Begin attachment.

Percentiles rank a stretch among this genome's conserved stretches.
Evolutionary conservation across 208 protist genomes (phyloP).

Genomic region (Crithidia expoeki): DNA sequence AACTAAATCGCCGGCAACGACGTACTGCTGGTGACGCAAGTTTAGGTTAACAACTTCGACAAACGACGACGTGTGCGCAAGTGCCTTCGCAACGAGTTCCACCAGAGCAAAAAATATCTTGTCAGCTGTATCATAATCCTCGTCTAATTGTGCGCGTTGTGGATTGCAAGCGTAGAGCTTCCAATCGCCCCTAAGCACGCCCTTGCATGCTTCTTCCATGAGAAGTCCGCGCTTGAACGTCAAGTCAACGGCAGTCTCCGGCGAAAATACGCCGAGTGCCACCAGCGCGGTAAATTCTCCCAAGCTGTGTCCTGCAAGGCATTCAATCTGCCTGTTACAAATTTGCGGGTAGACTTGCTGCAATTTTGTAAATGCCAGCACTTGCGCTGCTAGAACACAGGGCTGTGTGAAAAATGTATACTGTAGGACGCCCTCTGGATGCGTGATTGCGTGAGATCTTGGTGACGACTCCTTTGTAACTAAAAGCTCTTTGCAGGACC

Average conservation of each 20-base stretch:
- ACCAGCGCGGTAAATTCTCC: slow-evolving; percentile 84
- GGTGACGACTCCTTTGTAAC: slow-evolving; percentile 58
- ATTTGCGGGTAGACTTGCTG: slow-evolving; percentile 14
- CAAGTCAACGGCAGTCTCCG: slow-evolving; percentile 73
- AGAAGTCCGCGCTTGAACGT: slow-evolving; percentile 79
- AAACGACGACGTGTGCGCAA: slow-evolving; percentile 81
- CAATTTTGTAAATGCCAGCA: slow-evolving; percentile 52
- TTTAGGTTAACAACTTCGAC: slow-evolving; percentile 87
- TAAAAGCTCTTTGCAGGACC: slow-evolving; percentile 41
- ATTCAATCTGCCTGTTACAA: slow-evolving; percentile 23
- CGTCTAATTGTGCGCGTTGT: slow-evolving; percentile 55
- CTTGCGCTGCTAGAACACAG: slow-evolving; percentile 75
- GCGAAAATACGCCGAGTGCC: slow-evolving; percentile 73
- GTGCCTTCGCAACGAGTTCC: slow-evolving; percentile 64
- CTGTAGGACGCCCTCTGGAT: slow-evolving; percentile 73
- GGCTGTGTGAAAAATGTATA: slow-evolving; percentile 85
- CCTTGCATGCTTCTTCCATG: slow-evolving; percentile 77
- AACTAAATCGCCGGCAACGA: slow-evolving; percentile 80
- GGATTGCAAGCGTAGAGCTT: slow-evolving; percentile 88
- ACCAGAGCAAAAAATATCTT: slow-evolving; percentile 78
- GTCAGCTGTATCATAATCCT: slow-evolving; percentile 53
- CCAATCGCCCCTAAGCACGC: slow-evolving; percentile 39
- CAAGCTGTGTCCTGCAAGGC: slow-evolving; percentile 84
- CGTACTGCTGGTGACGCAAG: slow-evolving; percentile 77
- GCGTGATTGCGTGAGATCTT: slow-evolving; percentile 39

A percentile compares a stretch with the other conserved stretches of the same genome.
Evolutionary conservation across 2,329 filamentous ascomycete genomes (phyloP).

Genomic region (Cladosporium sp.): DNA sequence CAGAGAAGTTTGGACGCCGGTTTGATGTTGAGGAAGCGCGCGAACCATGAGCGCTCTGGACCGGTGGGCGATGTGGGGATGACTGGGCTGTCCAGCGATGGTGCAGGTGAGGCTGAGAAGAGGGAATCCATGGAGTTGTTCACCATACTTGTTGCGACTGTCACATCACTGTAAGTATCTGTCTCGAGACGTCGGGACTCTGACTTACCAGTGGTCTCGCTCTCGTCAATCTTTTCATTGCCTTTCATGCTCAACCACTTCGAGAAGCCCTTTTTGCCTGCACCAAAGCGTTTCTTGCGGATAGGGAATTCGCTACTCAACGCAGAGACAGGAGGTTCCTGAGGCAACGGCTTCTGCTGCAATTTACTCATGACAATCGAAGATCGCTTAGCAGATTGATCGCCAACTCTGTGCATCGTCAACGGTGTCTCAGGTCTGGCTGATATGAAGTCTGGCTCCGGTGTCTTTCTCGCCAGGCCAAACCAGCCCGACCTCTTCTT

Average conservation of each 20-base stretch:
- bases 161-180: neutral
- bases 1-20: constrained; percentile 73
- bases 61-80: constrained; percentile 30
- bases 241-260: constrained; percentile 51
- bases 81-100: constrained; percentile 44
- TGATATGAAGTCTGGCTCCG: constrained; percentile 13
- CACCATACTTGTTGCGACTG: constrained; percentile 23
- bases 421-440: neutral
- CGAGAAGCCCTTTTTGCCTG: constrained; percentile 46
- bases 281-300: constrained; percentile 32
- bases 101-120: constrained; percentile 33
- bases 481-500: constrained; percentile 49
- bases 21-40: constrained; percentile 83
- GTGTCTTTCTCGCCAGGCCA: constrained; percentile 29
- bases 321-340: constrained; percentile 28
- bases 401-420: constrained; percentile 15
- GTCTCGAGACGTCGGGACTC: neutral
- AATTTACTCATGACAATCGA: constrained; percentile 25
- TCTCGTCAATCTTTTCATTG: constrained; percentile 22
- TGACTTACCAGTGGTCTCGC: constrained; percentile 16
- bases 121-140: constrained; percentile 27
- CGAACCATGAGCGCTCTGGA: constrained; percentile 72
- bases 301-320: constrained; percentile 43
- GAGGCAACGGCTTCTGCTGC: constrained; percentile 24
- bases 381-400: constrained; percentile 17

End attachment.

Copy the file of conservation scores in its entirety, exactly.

Percentiles rank a stretch among this genome's conserved stretches.
Evolutionary conservation across 208 protist genomes (phyloP).

Genomic region (Crithidia expoeki): DNA sequence AACTAAATCGCCGGCAACGACGTACTGCTGGTGACGCAAGTTTAGGTTAACAACTTCGACAAACGACGACGTGTGCGCAAGTGCCTTCGCAACGAGTTCCACCAGAGCAAAAAATATCTTGTCAGCTGTATCATAATCCTCGTCTAATTGTGCGCGTTGTGGATTGCAAGCGTAGAGCTTCCAATCGCCCCTAAGCACGCCCTTGCATGCTTCTTCCATGAGAAGTCCGCGCTTGAACGTCAAGTCAACGGCAGTCTCCGGCGAAAATACGCCGAGTGCCACCAGCGCGGTAAATTCTCCCAAGCTGTGTCCTGCAAGGCATTCAATCTGCCTGTTACAAATTTGCGGGTAGACTTGCTGCAATTTTGTAAATGCCAGCACTTGCGCTGCTAGAACACAGGGCTGTGTGAAAAATGTATACTGTAGGACGCCCTCTGGATGCGTGATTGCGTGAGATCTTGGTGACGACTCCTTTGTAACTAAAAGCTCTTTGCAGGACC

Average conservation of each 20-base stretch:
- ACCAGCGCGGTAAATTCTCC: slow-evolving; percentile 84
- GGTGACGACTCCTTTGTAAC: slow-evolving; percentile 58
- ATTTGCGGGTAGACTTGCTG: slow-evolving; percentile 14
- CAAGTCAACGGCAGTCTCCG: slow-evolving; percentile 73
- AGAAGTCCGCGCTTGAACGT: slow-evolving; percentile 79
- AAACGACGACGTGTGCGCAA: slow-evolving; percentile 81
- CAATTTTGTAAATGCCAGCA: slow-evolving; percentile 52
- TTTAGGTTAACAACTTCGAC: slow-evolving; percentile 87
- TAAAAGCTCTTTGCAGGACC: slow-evolving; percentile 41
- ATTCAATCTGCCTGTTACAA: slow-evolving; percentile 23
- CGTCTAATTGTGCGCGTTGT: slow-evolving; percentile 55
- CTTGCGCTGCTAGAACACAG: slow-evolving; percentile 75
- GCGAAAATACGCCGAGTGCC: slow-evolving; percentile 73
- GTGCCTTCGCAACGAGTTCC: slow-evolving; percentile 64
- CTGTAGGACGCCCTCTGGAT: slow-evolving; percentile 73
- GGCTGTGTGAAAAATGTATA: slow-evolving; percentile 85
- CCTTGCATGCTTCTTCCATG: slow-evolving; percentile 77
- AACTAAATCGCCGGCAACGA: slow-evolving; percentile 80
- GGATTGCAAGCGTAGAGCTT: slow-evolving; percentile 88
- ACCAGAGCAAAAAATATCTT: slow-evolving; percentile 78
- GTCAGCTGTATCATAATCCT: slow-evolving; percentile 53
- CCAATCGCCCCTAAGCACGC: slow-evolving; percentile 39
- CAAGCTGTGTCCTGCAAGGC: slow-evolving; percentile 84
- CGTACTGCTGGTGACGCAAG: slow-evolving; percentile 77
- GCGTGATTGCGTGAGATCTT: slow-evolving; percentile 39

A percentile compares a stretch with the other conserved stretches of the same genome.
Evolutionary conservation across 2,329 filamentous ascomycete genomes (phyloP).

Genomic region (Cladosporium sp.): DNA sequence CAGAGAAGTTTGGACGCCGGTTTGATGTTGAGGAAGCGCGCGAACCATGAGCGCTCTGGACCGGTGGGCGATGTGGGGATGACTGGGCTGTCCAGCGATGGTGCAGGTGAGGCTGAGAAGAGGGAATCCATGGAGTTGTTCACCATACTTGTTGCGACTGTCACATCACTGTAAGTATCTGTCTCGAGACGTCGGGACTCTGACTTACCAGTGGTCTCGCTCTCGTCAATCTTTTCATTGCCTTTCATGCTCAACCACTTCGAGAAGCCCTTTTTGCCTGCACCAAAGCGTTTCTTGCGGATAGGGAATTCGCTACTCAACGCAGAGACAGGAGGTTCCTGAGGCAACGGCTTCTGCTGCAATTTACTCATGACAATCGAAGATCGCTTAGCAGATTGATCGCCAACTCTGTGCATCGTCAACGGTGTCTCAGGTCTGGCTGATATGAAGTCTGGCTCCGGTGTCTTTCTCGCCAGGCCAAACCAGCCCGACCTCTTCTT

Average conservation of each 20-base stretch:
- bases 161-180: neutral
- bases 1-20: constrained; percentile 73
- bases 61-80: constrained; percentile 30
- bases 241-260: constrained; percentile 51
- bases 81-100: constrained; percentile 44
- TGATATGAAGTCTGGCTCCG: constrained; percentile 13
- CACCATACTTGTTGCGACTG: constrained; percentile 23
- bases 421-440: neutral
- CGAGAAGCCCTTTTTGCCTG: constrained; percentile 46
- bases 281-300: constrained; percentile 32
- bases 101-120: constrained; percentile 33
- bases 481-500: constrained; percentile 49
- bases 21-40: constrained; percentile 83
- GTGTCTTTCTCGCCAGGCCA: constrained; percentile 29
- bases 321-340: constrained; percentile 28
- bases 401-420: constrained; percentile 15
- GTCTCGAGACGTCGGGACTC: neutral
- AATTTACTCATGACAATCGA: constrained; percentile 25
- TCTCGTCAATCTTTTCATTG: constrained; percentile 22
- TGACTTACCAGTGGTCTCGC: constrained; percentile 16
- bases 121-140: constrained; percentile 27
- CGAACCATGAGCGCTCTGGA: constrained; percentile 72
- bases 301-320: constrained; percentile 43
- GAGGCAACGGCTTCTGCTGC: constrained; percentile 24
- bases 381-400: constrained; percentile 17